Bernstein's myriad recommendations, as he notes, have been repeatedly stymied by the current "political environment." Many of the policies he recommends -- particularly those related to fiscal policy -- have been given extra derailment by the right-wing media, who vehemently oppose efforts that would return the U.S. economy to full employment.
The primary reason Bernstein cites to explain why the economy has been operating below full employment is the implementation of austerity measures that have drastically reduced the deficit in the past few years. According to Bernstein, the policy of cutting deficits in a time of high unemployment has held back the economy from reaching its full potential.
Of course, in the past few years, right-wing media have championed every effort to reduce deficits and derided any policies that would potentially increase them, even if the result was faster economic and jobs growth.
For example, in the third quarter of 2013, Fox News placed overwhelming focus on deficit reduction, mentioning its supposed need as the country's top economic priority instead of economic growth. Indeed, calling for deficit reduction has become a theme at the network, even while other news outlets place more emphasis on the need for economic growth.
Right-wing media's focus on deficits as economic priorities has not only impeded efforts to increase employment through increased government spending -- an idea endorsed by economists -- but has also crowded out any discussion of pro-growth economic policy.
Bernstein states that one of the best paths to full employment is directly targeting unemployed people through things like subsidized jobs programs. According to Bernstein, government should be involved in directly creating jobs as "employer of last resort," adding that "just as the Fed's powers must be invoked when credit markets fail, so must the government's when labor markets fail to create the quantity of jobs necessary to employ American labor resources (or 'people,' if you prefer)."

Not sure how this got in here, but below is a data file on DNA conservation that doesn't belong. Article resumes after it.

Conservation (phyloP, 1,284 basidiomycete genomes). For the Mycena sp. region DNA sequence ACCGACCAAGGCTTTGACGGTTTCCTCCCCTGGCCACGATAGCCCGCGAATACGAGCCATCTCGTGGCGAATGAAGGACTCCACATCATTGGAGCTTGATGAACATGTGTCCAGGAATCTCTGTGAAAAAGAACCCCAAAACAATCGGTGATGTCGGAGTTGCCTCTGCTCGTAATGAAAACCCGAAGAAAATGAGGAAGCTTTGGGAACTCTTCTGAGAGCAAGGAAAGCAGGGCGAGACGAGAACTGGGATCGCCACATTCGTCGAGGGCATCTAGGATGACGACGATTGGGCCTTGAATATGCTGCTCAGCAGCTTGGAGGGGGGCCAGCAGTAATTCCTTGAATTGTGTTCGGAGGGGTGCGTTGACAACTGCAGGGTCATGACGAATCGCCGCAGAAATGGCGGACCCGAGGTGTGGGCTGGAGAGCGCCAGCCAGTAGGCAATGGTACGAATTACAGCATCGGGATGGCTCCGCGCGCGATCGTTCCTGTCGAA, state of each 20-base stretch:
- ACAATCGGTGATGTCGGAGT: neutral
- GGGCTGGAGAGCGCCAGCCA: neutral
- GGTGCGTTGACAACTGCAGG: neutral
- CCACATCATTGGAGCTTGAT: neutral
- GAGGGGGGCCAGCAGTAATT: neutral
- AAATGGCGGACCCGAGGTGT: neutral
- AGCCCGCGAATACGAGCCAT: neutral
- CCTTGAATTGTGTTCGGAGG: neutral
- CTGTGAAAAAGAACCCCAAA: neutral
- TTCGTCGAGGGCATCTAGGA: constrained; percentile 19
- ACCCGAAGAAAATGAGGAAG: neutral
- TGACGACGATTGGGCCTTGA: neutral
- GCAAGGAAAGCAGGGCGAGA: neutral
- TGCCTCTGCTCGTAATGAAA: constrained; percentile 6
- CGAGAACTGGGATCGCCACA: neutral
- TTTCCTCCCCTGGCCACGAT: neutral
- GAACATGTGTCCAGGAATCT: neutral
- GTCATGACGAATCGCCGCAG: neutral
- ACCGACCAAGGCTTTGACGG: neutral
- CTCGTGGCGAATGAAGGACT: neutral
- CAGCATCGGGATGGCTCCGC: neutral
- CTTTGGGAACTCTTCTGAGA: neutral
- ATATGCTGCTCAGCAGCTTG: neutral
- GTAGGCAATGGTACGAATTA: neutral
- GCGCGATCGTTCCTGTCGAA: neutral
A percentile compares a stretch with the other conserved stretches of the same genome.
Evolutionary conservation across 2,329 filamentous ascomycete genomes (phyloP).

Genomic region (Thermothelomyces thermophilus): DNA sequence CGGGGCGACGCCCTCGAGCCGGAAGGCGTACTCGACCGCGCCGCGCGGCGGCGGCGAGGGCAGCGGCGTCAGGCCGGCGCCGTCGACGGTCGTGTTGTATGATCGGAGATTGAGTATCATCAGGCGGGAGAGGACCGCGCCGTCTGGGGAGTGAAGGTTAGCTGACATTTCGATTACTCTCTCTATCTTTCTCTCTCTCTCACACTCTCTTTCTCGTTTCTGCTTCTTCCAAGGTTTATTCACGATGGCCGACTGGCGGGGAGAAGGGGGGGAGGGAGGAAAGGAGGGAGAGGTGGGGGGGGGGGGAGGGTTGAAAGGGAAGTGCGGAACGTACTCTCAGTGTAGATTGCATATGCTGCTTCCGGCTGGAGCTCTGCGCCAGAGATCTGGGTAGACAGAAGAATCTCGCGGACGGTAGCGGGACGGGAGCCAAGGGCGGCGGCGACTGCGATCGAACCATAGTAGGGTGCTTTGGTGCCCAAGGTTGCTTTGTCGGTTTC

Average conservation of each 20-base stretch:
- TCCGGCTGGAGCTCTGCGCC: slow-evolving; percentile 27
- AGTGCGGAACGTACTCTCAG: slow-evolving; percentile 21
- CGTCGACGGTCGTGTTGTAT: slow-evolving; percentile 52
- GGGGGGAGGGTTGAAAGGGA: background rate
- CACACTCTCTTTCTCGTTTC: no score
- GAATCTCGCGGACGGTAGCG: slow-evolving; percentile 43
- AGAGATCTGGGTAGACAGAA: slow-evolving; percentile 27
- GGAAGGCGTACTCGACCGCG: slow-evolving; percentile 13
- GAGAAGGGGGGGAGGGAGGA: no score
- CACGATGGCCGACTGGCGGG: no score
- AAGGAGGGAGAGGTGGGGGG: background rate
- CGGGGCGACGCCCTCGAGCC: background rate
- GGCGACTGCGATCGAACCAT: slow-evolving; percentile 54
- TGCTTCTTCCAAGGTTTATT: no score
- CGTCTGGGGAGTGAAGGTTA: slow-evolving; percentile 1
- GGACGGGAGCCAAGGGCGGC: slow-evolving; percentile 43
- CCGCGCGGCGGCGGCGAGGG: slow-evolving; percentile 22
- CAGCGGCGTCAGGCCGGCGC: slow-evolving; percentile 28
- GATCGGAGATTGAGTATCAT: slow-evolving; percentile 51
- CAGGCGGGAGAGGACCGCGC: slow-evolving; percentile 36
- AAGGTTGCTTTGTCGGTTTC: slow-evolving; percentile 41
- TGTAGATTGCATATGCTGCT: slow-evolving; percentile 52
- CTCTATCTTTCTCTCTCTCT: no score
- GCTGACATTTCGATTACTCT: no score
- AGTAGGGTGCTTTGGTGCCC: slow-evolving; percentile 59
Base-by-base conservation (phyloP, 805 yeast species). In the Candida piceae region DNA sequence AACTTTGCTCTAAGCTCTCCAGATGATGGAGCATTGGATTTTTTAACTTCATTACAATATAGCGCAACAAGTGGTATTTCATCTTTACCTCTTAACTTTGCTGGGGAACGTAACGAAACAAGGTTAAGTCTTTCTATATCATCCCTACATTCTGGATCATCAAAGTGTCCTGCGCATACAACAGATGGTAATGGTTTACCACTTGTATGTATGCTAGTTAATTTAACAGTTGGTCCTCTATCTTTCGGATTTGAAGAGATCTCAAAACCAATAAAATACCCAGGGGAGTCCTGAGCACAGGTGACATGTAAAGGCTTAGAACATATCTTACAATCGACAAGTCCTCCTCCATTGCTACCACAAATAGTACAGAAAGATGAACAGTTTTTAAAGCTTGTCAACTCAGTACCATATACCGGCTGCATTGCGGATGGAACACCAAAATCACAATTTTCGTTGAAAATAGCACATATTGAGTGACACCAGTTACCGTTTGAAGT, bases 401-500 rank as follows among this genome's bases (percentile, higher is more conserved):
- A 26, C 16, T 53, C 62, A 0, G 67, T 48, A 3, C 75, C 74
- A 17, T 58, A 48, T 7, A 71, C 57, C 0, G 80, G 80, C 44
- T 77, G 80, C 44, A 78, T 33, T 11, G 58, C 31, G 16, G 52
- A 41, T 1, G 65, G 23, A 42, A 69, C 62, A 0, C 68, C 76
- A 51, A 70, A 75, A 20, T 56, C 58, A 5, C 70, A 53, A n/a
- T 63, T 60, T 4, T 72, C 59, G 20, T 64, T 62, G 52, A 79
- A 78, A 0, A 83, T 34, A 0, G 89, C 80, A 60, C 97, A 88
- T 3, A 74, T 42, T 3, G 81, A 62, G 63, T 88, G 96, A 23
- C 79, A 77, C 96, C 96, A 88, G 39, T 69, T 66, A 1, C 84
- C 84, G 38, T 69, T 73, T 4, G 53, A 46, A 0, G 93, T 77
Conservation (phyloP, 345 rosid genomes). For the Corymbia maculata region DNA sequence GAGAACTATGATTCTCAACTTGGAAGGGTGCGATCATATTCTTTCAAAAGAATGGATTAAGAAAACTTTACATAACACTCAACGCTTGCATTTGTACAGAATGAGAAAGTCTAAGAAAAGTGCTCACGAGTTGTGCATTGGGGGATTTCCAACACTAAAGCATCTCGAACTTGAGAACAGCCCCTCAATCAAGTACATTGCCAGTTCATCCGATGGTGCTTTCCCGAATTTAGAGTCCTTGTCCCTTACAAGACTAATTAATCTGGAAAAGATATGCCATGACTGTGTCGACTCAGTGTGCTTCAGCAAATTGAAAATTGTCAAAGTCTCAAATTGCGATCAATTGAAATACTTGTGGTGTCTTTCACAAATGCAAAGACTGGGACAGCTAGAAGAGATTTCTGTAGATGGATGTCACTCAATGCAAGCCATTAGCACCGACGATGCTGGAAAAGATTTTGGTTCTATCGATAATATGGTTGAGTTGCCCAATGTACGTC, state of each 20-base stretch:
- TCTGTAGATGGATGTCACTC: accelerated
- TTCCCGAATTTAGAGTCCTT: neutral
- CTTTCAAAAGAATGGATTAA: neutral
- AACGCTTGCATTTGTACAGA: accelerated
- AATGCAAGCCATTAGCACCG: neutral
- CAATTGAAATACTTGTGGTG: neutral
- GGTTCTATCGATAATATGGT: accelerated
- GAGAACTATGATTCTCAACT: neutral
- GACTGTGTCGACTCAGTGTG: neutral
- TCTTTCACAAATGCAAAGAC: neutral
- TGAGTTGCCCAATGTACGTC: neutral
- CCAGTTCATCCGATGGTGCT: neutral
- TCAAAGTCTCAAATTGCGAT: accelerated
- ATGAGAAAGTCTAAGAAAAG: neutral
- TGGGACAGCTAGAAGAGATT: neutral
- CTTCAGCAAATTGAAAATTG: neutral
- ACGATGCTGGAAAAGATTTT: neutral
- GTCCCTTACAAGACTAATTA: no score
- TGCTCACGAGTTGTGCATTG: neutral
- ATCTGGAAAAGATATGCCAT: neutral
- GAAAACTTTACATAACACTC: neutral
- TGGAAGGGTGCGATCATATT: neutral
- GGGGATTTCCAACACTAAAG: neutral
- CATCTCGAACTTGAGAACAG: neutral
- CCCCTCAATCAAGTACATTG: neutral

In the past few years, right-wing media have not only railed against enacting policies that would create jobs indirectly -- such as canceling sequestration -- but also against direct employment efforts.
In 2011 when President Obama introduced the American Jobs Act, a bill that would directly increase employment through investment and jobs training programs for the unemployed, right-wing media were quick to run attacks against the legislation. Fox News erroneously characterized the bill as "another failed stimulus plan" and falsely claimed that economists considered it "nonsense." And even though the 2009 American Recovery and Reinvestment Act - commonly known as the stimulus -- unequivocally created up to millions of jobs, Fox still continues to characterize the bill as a failure.
Bernstein notes that one of the greatest direct employment efforts of the past few years was utilizing the Temporary Assistance for Needy Families (TANF) Emergency Fund to places hundreds of thousands of low-income individuals in temporary jobs. Of course, TANF -- commonly referred to as welfare -- has become right-wing media's favorite boogeyman, with false claims about its effectiveness and necessity trumpeted regularly on Fox News.
Bernstein's final recommendation focuses on the need for greater infrastructure investment, noting that it would increase long-term economic output and productivity. He also notes that given current low borrowing rates, increased investment through deficit spending would produce minimal negative side effects.
Right-wing media have long opposed infrastructure investment and have ramped up efforts to block additional investment in recent months. Conservative media figures repeatedly dismiss calls for additional investment, erroneously claiming that current investment levels are adequate despite the fact that spending on infrastructure is at historic lows. In a more direct and egregious attack on infrastructure spending, The Wall Street Journal editorial board recently claimed that it could not spur economic growth despite mounting evidence to the contrary.
While Bernstein includes additional recommendations on how to achieve full employment that get little play in national media debates, it is clear that right-wing media have played a role in ensuring that the economy does not achieve this goal anytime soon.